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Become An Industrial Painter

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Working As An Industrial Painter

  • Getting Information
  • Inspecting Equipment, Structures, or Material
  • Coordinating the Work and Activities of Others
  • Communicating with Supervisors, Peers, or Subordinates
  • Performing General Physical Activities
  • Outdoors/walking/standing

  • Repetitive

  • $38,000

    Average Salary

What Does An Industrial Painter Do

Painters apply paint, stain, and coatings to walls and ceilings, buildings, bridges, and other structures.

Duties

Painters typically do the following:

  • Cover floors, furniture, and trim with dropcloths, tarps, and masking tape, to protect surfaces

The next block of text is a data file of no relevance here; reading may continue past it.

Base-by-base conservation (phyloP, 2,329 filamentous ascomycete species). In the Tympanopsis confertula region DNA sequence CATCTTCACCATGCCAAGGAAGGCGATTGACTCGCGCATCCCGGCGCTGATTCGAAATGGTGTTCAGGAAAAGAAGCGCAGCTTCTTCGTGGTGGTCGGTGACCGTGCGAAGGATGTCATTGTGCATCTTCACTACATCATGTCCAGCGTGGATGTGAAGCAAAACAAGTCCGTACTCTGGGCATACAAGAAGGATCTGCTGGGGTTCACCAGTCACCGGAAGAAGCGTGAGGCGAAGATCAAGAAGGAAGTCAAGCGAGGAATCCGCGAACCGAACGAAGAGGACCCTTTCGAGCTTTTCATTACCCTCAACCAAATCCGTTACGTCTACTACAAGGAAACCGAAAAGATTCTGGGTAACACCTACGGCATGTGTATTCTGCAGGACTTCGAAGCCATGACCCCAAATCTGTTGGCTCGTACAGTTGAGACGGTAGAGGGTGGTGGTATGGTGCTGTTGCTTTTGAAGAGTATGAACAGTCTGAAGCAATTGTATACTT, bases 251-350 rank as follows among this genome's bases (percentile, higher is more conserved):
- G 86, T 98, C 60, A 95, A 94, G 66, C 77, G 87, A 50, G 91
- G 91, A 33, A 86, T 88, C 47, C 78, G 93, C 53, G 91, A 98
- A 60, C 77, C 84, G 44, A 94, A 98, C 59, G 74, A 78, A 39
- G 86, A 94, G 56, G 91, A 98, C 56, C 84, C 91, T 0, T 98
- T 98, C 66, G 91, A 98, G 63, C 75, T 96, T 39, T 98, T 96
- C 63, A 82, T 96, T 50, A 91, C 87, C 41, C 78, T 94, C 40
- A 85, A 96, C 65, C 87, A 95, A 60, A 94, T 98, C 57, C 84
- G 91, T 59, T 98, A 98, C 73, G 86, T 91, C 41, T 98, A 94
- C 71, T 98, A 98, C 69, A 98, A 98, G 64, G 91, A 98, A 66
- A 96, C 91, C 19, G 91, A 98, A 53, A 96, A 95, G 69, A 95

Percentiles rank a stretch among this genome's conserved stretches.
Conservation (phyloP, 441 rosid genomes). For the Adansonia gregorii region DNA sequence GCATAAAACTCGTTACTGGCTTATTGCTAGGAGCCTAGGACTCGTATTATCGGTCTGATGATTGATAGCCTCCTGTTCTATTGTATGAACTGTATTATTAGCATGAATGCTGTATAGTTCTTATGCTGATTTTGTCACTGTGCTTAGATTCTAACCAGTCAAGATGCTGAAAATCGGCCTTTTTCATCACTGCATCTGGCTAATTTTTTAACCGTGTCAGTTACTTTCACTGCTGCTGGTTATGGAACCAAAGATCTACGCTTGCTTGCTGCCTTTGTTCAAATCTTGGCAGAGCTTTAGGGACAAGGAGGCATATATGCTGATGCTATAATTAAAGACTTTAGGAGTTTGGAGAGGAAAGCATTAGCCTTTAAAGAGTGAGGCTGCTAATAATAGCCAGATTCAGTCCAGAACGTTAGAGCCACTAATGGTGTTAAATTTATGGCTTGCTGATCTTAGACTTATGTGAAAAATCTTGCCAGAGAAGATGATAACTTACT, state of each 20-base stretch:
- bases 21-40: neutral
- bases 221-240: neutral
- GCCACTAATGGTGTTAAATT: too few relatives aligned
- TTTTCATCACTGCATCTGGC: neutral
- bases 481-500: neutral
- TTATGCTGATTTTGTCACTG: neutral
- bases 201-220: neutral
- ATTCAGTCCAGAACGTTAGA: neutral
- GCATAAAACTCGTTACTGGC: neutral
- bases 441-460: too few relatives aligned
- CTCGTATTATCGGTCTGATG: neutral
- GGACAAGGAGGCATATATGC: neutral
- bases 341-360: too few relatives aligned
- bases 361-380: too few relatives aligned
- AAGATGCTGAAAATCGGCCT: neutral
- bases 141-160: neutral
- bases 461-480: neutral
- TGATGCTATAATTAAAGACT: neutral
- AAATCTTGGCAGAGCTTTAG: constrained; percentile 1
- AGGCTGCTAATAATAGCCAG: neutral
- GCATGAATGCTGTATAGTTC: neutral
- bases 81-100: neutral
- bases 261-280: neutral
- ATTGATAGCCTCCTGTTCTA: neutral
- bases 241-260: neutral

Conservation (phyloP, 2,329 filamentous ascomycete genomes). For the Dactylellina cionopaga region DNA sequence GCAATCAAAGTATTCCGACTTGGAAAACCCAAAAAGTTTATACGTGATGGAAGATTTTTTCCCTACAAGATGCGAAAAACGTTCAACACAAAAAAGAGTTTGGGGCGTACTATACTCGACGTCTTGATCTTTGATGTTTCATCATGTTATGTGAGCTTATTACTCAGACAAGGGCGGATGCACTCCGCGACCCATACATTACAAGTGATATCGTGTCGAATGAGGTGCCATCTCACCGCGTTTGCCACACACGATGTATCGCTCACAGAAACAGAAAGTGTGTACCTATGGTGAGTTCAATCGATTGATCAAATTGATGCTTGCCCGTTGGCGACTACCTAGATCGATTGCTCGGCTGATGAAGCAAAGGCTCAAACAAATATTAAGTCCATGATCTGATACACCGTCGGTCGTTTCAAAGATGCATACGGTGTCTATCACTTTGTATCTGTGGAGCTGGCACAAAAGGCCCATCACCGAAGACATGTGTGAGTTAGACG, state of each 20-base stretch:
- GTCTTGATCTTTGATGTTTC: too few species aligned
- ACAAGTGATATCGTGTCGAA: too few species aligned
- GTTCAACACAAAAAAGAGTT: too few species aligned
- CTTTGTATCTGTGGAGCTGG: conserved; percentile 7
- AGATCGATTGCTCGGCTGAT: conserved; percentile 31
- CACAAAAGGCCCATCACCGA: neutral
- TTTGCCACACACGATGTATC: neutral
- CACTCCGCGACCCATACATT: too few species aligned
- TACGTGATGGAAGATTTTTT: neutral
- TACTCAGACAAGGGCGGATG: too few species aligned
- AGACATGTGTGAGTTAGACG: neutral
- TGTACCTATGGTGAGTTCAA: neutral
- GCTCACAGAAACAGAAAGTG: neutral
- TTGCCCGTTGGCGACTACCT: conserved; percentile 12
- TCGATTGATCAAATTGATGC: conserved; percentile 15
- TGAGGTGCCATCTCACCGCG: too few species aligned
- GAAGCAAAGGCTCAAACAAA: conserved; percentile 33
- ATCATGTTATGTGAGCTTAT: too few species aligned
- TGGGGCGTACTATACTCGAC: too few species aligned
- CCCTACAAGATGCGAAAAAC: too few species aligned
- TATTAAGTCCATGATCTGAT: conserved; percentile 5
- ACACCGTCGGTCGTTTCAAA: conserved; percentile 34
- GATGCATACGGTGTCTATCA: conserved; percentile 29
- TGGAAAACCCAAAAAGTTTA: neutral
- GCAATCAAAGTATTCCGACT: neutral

• Remove and replace pictures and outlet and switch covers
  • Fill holes and cracks with putty or plaster
  • Prepare surfaces by scraping, wire brushing, or sanding to a smooth finish
  • Calculate the area to be painted and the amount of paint needed
  • Apply primers or sealers so the paint will adhere
  • Install scaffolding and set up ladders
  • Apply paint or other finishes, using handbrushes, rollers, or sprayers

Applying paint to interior walls makes surfaces attractive and vibrant. In addition, paints and other sealers protect exterior surfaces from damage caused by weather, sunlight, and pollution.

Because there are several ways to apply paint, workers must be able to choose the proper tool for each job, such as the correct roller, power sprayer, or brush. Choosing the right tool typically depends on the surface to be covered and the characteristics of the material applied.